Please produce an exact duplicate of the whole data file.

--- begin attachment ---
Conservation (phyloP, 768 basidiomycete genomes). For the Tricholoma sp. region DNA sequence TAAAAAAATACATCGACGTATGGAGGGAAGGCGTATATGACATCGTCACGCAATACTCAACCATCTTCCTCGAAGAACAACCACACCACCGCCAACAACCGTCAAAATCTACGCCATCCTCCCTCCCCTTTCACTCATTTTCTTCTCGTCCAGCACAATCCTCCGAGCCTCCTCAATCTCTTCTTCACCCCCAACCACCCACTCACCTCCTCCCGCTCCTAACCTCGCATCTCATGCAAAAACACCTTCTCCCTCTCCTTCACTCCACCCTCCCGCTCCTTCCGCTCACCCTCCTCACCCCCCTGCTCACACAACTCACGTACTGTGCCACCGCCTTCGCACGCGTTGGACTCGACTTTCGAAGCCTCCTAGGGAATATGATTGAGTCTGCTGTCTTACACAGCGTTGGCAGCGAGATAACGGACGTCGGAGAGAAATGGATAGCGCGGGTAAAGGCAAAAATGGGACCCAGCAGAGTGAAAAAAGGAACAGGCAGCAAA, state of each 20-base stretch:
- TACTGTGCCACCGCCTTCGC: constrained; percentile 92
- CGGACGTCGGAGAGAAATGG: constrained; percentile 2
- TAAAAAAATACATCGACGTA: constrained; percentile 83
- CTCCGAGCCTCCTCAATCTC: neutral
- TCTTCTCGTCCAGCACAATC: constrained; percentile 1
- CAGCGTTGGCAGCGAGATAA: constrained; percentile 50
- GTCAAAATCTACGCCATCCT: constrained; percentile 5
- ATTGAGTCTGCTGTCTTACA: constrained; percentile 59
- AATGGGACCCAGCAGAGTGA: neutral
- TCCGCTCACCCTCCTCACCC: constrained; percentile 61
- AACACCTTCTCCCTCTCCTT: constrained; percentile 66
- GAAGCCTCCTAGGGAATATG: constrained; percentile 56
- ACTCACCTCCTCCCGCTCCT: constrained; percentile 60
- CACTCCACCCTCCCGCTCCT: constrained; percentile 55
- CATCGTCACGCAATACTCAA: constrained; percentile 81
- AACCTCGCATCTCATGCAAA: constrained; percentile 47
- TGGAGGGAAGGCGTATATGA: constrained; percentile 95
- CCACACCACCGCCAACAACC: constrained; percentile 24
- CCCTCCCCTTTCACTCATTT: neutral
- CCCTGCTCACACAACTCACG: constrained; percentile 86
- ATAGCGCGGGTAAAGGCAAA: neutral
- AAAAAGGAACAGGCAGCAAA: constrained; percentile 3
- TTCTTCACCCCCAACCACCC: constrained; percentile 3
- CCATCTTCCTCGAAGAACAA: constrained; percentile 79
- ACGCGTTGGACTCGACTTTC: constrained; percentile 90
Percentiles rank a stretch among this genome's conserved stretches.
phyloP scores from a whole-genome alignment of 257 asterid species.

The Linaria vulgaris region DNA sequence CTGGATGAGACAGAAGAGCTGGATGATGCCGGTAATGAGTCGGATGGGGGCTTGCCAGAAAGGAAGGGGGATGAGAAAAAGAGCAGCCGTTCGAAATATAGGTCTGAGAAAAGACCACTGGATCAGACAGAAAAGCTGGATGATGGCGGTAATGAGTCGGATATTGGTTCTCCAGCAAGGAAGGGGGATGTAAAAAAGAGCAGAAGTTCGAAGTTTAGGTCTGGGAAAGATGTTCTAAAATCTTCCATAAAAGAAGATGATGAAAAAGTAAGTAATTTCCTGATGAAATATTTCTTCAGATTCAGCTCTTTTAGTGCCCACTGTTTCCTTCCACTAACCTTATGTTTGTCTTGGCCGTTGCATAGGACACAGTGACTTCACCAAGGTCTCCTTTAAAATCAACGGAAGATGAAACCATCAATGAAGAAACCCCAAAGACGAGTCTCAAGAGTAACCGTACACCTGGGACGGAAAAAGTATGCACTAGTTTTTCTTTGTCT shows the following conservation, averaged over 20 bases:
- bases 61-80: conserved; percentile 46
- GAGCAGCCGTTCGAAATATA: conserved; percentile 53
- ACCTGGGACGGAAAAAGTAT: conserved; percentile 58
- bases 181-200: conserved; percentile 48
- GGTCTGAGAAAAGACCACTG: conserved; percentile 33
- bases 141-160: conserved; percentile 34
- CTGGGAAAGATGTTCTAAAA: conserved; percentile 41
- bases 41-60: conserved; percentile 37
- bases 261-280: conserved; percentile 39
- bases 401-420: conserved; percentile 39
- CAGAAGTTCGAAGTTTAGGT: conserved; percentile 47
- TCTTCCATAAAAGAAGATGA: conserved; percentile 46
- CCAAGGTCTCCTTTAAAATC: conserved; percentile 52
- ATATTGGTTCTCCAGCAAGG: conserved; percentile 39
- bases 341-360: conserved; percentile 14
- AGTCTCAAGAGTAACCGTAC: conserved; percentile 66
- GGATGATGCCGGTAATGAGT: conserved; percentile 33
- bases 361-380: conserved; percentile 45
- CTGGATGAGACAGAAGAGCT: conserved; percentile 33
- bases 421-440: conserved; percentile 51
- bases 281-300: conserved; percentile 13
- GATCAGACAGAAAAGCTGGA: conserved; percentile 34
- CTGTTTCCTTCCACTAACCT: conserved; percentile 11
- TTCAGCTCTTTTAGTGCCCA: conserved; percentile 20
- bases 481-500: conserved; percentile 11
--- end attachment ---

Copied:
Conservation (phyloP, 768 basidiomycete genomes). For the Tricholoma sp. region DNA sequence TAAAAAAATACATCGACGTATGGAGGGAAGGCGTATATGACATCGTCACGCAATACTCAACCATCTTCCTCGAAGAACAACCACACCACCGCCAACAACCGTCAAAATCTACGCCATCCTCCCTCCCCTTTCACTCATTTTCTTCTCGTCCAGCACAATCCTCCGAGCCTCCTCAATCTCTTCTTCACCCCCAACCACCCACTCACCTCCTCCCGCTCCTAACCTCGCATCTCATGCAAAAACACCTTCTCCCTCTCCTTCACTCCACCCTCCCGCTCCTTCCGCTCACCCTCCTCACCCCCCTGCTCACACAACTCACGTACTGTGCCACCGCCTTCGCACGCGTTGGACTCGACTTTCGAAGCCTCCTAGGGAATATGATTGAGTCTGCTGTCTTACACAGCGTTGGCAGCGAGATAACGGACGTCGGAGAGAAATGGATAGCGCGGGTAAAGGCAAAAATGGGACCCAGCAGAGTGAAAAAAGGAACAGGCAGCAAA, state of each 20-base stretch:
- TACTGTGCCACCGCCTTCGC: constrained; percentile 92
- CGGACGTCGGAGAGAAATGG: constrained; percentile 2
- TAAAAAAATACATCGACGTA: constrained; percentile 83
- CTCCGAGCCTCCTCAATCTC: neutral
- TCTTCTCGTCCAGCACAATC: constrained; percentile 1
- CAGCGTTGGCAGCGAGATAA: constrained; percentile 50
- GTCAAAATCTACGCCATCCT: constrained; percentile 5
- ATTGAGTCTGCTGTCTTACA: constrained; percentile 59
- AATGGGACCCAGCAGAGTGA: neutral
- TCCGCTCACCCTCCTCACCC: constrained; percentile 61
- AACACCTTCTCCCTCTCCTT: constrained; percentile 66
- GAAGCCTCCTAGGGAATATG: constrained; percentile 56
- ACTCACCTCCTCCCGCTCCT: constrained; percentile 60
- CACTCCACCCTCCCGCTCCT: constrained; percentile 55
- CATCGTCACGCAATACTCAA: constrained; percentile 81
- AACCTCGCATCTCATGCAAA: constrained; percentile 47
- TGGAGGGAAGGCGTATATGA: constrained; percentile 95
- CCACACCACCGCCAACAACC: constrained; percentile 24
- CCCTCCCCTTTCACTCATTT: neutral
- CCCTGCTCACACAACTCACG: constrained; percentile 86
- ATAGCGCGGGTAAAGGCAAA: neutral
- AAAAAGGAACAGGCAGCAAA: constrained; percentile 3
- TTCTTCACCCCCAACCACCC: constrained; percentile 3
- CCATCTTCCTCGAAGAACAA: constrained; percentile 79
- ACGCGTTGGACTCGACTTTC: constrained; percentile 90
Percentiles rank a stretch among this genome's conserved stretches.
phyloP scores from a whole-genome alignment of 257 asterid species.

The Linaria vulgaris region DNA sequence CTGGATGAGACAGAAGAGCTGGATGATGCCGGTAATGAGTCGGATGGGGGCTTGCCAGAAAGGAAGGGGGATGAGAAAAAGAGCAGCCGTTCGAAATATAGGTCTGAGAAAAGACCACTGGATCAGACAGAAAAGCTGGATGATGGCGGTAATGAGTCGGATATTGGTTCTCCAGCAAGGAAGGGGGATGTAAAAAAGAGCAGAAGTTCGAAGTTTAGGTCTGGGAAAGATGTTCTAAAATCTTCCATAAAAGAAGATGATGAAAAAGTAAGTAATTTCCTGATGAAATATTTCTTCAGATTCAGCTCTTTTAGTGCCCACTGTTTCCTTCCACTAACCTTATGTTTGTCTTGGCCGTTGCATAGGACACAGTGACTTCACCAAGGTCTCCTTTAAAATCAACGGAAGATGAAACCATCAATGAAGAAACCCCAAAGACGAGTCTCAAGAGTAACCGTACACCTGGGACGGAAAAAGTATGCACTAGTTTTTCTTTGTCT shows the following conservation, averaged over 20 bases:
- bases 61-80: conserved; percentile 46
- GAGCAGCCGTTCGAAATATA: conserved; percentile 53
- ACCTGGGACGGAAAAAGTAT: conserved; percentile 58
- bases 181-200: conserved; percentile 48
- GGTCTGAGAAAAGACCACTG: conserved; percentile 33
- bases 141-160: conserved; percentile 34
- CTGGGAAAGATGTTCTAAAA: conserved; percentile 41
- bases 41-60: conserved; percentile 37
- bases 261-280: conserved; percentile 39
- bases 401-420: conserved; percentile 39
- CAGAAGTTCGAAGTTTAGGT: conserved; percentile 47
- TCTTCCATAAAAGAAGATGA: conserved; percentile 46
- CCAAGGTCTCCTTTAAAATC: conserved; percentile 52
- ATATTGGTTCTCCAGCAAGG: conserved; percentile 39
- bases 341-360: conserved; percentile 14
- AGTCTCAAGAGTAACCGTAC: conserved; percentile 66
- GGATGATGCCGGTAATGAGT: conserved; percentile 33
- bases 361-380: conserved; percentile 45
- CTGGATGAGACAGAAGAGCT: conserved; percentile 33
- bases 421-440: conserved; percentile 51
- bases 281-300: conserved; percentile 13
- GATCAGACAGAAAAGCTGGA: conserved; percentile 34
- CTGTTTCCTTCCACTAACCT: conserved; percentile 11
- TTCAGCTCTTTTAGTGCCCA: conserved; percentile 20
- bases 481-500: conserved; percentile 11